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I am writing my thesis protocol and I use many technical definitions, some of them not related to my career.

If I copy paste for those definitions, should I include the reference where I took it from? Wouldn't that be too many references?

This definition for example.

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  • Best asked on academia.stackexchange.com
    – JRE
    Commented Feb 24, 2022 at 11:43
  • Copy and paste = direct quote = cite a reference in academic papers.
    – JRE
    Commented Feb 24, 2022 at 14:10

2 Answers 2

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I'd ask your advisor. In linear algebra we don't source the definition of common terms like "orthogonal" or "symmetric tridiagonal matrix". The example you gave does not look the original definition of "water stress", and doesn't reference an original definition, so I presume it is a common term in water management.

A reference should be to the original author that invented the term or first used the term in a publication; references should not be to another anonymous document that is not academically published and just uses or defines the term.

The point is to give credit to inventors (or originators) where credit is due; and your current reference does not do that. If you are already supplying the definition, you can attribute it inline, to "Common term of Water Management" or something like that. Again, consult your thesis advisor, this is their job.

So there may be no possible reference for "Water Stress".

That said, numerous references don't hurt in a thesis, unless you intend to publish it in a journal or conference. In the latter case, references do count toward the page count, which is usually strictly limited in such venues.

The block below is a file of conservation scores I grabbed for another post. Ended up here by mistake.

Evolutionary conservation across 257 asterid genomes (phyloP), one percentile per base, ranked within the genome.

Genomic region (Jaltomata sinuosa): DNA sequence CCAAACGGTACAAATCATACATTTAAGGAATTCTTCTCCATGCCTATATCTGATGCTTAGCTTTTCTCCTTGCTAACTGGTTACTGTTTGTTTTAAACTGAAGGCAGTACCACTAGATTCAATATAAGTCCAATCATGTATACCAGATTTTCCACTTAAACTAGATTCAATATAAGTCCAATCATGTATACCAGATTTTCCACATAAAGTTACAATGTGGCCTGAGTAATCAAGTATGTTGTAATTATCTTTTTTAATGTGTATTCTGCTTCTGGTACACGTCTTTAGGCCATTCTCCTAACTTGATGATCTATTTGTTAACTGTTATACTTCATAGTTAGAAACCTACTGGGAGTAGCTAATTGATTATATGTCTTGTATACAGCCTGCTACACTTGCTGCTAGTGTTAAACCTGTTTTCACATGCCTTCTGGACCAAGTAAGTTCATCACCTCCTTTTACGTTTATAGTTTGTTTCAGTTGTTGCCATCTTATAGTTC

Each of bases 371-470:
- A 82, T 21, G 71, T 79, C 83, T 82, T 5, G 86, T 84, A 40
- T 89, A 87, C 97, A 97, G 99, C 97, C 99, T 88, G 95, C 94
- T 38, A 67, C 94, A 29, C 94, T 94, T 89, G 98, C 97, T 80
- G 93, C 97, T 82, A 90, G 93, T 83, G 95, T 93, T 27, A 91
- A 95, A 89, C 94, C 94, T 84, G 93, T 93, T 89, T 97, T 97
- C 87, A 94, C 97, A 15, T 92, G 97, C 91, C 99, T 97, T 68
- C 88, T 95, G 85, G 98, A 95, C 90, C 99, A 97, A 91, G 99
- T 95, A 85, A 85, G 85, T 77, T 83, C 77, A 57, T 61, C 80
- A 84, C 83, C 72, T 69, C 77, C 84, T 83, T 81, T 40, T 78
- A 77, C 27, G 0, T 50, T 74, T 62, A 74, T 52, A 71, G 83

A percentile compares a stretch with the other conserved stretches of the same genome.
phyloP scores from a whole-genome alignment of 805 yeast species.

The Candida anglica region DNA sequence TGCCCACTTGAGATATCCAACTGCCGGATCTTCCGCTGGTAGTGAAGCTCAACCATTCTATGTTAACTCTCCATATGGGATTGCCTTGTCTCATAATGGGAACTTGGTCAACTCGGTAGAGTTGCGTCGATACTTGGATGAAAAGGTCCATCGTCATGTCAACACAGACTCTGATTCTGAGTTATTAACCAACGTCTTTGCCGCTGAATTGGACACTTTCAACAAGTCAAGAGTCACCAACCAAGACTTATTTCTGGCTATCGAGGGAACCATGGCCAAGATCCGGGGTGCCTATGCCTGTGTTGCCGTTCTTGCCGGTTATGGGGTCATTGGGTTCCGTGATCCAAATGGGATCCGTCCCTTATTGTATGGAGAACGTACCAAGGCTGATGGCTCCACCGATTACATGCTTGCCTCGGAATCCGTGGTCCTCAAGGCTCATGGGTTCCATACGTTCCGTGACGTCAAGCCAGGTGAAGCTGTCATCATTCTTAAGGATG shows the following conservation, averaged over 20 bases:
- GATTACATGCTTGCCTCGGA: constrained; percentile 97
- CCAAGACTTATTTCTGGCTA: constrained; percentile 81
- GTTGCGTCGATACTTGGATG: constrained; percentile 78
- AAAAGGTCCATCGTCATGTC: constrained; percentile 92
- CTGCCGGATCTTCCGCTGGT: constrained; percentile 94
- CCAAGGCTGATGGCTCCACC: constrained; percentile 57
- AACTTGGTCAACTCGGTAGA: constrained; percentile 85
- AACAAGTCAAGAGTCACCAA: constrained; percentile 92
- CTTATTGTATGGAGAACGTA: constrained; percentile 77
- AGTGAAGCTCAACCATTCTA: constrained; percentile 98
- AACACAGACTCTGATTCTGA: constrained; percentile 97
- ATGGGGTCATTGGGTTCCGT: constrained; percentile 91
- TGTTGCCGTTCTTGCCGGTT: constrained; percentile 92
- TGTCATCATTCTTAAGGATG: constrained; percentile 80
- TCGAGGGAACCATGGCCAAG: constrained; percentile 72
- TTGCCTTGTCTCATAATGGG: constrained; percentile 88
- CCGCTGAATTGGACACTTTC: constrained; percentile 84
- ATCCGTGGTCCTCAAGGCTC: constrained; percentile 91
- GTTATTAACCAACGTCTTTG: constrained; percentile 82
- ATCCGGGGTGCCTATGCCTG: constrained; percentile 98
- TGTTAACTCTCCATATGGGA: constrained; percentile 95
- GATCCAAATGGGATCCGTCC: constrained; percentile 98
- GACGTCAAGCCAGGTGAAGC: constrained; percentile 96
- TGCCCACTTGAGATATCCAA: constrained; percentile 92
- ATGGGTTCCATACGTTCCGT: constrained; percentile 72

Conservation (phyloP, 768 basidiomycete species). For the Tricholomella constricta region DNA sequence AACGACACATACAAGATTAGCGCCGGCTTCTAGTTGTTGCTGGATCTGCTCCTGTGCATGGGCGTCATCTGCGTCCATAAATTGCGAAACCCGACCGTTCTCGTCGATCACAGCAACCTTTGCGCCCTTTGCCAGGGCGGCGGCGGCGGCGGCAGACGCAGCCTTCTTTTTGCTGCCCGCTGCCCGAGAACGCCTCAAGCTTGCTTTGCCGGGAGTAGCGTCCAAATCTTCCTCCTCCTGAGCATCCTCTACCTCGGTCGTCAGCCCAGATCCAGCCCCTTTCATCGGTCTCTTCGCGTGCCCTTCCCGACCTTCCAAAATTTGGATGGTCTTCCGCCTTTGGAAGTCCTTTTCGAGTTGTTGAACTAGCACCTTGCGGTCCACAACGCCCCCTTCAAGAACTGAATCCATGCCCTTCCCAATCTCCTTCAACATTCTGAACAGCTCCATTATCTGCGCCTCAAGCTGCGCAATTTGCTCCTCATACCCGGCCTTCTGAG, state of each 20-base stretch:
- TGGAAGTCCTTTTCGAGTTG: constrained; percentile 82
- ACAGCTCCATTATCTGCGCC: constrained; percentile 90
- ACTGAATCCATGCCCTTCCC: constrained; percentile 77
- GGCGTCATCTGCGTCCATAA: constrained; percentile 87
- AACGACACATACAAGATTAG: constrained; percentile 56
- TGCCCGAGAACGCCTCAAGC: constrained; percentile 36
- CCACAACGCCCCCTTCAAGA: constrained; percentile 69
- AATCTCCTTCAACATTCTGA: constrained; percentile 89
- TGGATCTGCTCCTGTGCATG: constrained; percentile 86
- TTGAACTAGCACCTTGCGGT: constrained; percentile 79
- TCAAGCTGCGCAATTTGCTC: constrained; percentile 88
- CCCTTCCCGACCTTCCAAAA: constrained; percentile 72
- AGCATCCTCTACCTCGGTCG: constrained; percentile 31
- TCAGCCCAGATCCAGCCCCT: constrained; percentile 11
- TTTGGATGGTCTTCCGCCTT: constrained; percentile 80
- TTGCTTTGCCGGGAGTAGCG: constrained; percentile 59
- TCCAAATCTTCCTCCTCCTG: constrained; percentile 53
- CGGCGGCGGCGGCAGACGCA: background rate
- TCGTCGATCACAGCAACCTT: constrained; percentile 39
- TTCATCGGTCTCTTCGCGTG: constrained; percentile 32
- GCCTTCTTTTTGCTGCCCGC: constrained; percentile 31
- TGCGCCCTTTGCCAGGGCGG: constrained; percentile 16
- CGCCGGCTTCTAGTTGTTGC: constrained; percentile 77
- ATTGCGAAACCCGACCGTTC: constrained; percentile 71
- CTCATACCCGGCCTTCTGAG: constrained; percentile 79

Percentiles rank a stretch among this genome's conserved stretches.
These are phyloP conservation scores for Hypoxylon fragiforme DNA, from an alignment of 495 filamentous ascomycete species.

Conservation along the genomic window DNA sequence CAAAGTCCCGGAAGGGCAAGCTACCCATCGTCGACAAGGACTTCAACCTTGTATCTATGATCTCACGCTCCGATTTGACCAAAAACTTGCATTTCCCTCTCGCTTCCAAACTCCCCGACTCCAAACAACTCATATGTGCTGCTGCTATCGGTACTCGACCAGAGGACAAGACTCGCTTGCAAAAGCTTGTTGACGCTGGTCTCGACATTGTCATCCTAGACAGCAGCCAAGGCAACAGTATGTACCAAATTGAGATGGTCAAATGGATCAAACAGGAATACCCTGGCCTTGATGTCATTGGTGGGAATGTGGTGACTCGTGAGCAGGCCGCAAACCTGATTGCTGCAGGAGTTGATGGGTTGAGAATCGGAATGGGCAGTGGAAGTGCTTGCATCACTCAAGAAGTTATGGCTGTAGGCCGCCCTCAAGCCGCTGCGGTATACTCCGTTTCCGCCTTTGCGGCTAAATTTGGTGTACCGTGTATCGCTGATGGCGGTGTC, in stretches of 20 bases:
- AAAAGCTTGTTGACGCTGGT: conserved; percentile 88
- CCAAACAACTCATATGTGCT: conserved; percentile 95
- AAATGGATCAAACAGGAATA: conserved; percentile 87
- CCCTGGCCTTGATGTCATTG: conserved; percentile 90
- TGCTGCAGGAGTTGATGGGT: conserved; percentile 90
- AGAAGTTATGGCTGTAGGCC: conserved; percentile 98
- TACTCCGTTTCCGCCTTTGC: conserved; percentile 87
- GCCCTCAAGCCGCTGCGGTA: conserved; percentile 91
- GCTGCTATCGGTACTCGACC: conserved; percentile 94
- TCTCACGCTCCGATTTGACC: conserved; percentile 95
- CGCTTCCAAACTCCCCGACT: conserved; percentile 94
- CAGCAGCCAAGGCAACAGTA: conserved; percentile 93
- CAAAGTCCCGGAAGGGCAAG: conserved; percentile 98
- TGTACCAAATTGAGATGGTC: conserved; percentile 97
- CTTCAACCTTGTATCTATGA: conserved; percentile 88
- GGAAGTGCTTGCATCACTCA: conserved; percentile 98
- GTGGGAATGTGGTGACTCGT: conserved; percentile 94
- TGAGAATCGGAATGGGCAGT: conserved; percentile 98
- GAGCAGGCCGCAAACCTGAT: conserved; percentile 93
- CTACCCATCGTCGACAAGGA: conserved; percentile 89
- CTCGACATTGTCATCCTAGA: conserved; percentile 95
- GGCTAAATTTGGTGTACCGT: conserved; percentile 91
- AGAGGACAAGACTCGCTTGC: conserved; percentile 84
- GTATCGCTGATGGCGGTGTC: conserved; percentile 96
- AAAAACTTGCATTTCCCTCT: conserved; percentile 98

So you would likely have to trim your thesis, but that is common, even dividing it into multiple academic papers.

Again, consult your advisor, don't rely on the advice of random Internet dudes.

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For a thesis it is always a good idea to be clear where all your information comes from. Your thesis will be examined and clarity makes that examination simpler and shows your work.

How you reference the glossary source would depend upon how you are indicating all references. You could simply use the same reference number against all terms taken from the same place.

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  • You need to be careful about referencing and make sure you adhere to the relevant style guides. Some guides are clear that you can't reuse a reference and must reference each instance separately. Others may leave it to common sense, or provide specific guidance for this situation.
    – Stuart F
    Commented Feb 24, 2022 at 13:26

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